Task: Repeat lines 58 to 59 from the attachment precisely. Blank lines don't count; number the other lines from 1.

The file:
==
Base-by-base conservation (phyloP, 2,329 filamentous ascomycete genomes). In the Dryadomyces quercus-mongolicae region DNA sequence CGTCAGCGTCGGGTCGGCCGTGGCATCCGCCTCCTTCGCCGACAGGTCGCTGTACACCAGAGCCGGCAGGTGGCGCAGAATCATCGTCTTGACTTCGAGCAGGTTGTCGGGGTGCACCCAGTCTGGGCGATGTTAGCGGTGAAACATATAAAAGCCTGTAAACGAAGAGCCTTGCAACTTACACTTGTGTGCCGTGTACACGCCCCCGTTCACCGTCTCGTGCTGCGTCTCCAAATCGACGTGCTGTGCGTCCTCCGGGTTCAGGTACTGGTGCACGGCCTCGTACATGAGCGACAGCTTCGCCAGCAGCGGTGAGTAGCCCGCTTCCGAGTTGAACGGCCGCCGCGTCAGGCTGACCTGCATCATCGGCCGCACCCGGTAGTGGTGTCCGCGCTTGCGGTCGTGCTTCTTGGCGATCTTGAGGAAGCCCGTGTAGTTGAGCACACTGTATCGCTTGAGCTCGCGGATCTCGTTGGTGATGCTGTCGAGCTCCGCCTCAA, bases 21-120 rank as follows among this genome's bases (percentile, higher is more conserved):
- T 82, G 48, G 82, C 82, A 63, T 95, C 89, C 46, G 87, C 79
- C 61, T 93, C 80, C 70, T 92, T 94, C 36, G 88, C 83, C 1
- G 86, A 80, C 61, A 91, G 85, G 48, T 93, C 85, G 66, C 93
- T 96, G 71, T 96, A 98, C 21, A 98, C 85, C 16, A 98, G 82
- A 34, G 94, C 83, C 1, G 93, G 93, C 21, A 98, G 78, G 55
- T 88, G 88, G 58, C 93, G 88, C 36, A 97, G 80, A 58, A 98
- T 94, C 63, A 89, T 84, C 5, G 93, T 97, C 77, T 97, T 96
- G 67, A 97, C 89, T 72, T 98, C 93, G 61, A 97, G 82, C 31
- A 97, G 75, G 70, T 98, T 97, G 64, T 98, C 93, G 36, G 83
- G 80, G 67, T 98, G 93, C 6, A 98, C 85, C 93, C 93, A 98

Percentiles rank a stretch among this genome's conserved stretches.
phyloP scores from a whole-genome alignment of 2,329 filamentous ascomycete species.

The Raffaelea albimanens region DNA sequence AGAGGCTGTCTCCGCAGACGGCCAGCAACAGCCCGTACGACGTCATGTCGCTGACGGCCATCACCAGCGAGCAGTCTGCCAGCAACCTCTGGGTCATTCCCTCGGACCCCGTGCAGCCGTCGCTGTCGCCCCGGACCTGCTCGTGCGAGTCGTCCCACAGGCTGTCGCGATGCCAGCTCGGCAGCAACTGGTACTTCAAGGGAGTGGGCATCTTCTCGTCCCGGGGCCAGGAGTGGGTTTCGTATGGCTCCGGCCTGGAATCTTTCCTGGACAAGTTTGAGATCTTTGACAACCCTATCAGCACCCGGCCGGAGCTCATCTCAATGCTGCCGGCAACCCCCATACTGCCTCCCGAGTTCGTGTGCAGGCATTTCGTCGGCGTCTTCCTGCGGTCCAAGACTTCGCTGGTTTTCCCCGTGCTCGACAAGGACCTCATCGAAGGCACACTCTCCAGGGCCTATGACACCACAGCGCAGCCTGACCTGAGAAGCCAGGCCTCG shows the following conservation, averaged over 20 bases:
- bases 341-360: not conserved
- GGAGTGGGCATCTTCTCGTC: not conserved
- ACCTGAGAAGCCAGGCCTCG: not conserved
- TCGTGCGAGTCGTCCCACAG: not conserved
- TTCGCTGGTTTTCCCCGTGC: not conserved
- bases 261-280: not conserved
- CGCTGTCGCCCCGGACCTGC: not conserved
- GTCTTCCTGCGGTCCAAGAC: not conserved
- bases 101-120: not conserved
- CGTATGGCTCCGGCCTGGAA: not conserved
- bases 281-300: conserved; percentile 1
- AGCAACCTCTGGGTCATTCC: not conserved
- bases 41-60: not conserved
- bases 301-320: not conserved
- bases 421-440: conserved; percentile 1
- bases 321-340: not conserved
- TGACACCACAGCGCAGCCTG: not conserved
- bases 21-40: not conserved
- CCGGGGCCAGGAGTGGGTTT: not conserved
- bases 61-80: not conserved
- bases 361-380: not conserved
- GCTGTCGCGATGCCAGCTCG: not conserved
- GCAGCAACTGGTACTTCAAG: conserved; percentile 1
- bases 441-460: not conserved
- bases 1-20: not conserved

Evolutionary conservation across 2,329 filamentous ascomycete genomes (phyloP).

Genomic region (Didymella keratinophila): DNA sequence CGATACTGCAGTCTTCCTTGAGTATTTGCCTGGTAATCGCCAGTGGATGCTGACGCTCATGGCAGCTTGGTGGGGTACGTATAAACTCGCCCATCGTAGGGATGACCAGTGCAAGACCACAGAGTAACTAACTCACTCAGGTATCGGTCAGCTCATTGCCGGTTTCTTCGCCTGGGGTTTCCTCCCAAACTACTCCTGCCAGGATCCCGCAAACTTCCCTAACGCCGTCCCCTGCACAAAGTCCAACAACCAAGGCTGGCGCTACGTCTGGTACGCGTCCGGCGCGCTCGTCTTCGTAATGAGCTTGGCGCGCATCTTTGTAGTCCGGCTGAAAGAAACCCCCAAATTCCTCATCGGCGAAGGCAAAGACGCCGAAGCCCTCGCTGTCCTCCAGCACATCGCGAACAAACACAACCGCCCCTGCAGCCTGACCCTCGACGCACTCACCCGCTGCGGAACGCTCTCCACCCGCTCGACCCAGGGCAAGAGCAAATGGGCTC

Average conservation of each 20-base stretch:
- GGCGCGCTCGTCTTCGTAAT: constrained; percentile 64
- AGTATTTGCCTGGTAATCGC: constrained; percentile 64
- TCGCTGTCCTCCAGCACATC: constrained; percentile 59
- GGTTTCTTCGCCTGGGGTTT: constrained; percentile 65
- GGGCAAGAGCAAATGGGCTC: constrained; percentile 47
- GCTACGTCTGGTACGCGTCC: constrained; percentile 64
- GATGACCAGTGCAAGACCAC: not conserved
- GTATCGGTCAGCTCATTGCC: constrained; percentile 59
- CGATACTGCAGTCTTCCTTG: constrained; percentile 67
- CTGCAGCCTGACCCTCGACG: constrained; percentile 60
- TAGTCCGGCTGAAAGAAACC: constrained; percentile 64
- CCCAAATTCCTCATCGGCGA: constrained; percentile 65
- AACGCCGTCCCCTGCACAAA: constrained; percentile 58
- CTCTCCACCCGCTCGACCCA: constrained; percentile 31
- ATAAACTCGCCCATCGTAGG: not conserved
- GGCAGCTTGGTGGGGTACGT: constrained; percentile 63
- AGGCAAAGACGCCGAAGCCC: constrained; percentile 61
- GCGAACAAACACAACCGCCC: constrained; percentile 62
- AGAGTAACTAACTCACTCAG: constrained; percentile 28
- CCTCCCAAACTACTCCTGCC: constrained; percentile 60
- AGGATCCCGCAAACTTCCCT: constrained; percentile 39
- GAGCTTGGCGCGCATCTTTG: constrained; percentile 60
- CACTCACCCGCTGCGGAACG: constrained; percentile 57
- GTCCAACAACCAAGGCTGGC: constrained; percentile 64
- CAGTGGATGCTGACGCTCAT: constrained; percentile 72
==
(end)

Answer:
- GGCAGCTTGGTGGGGTACGT: constrained; percentile 63
- AGGCAAAGACGCCGAAGCCC: constrained; percentile 61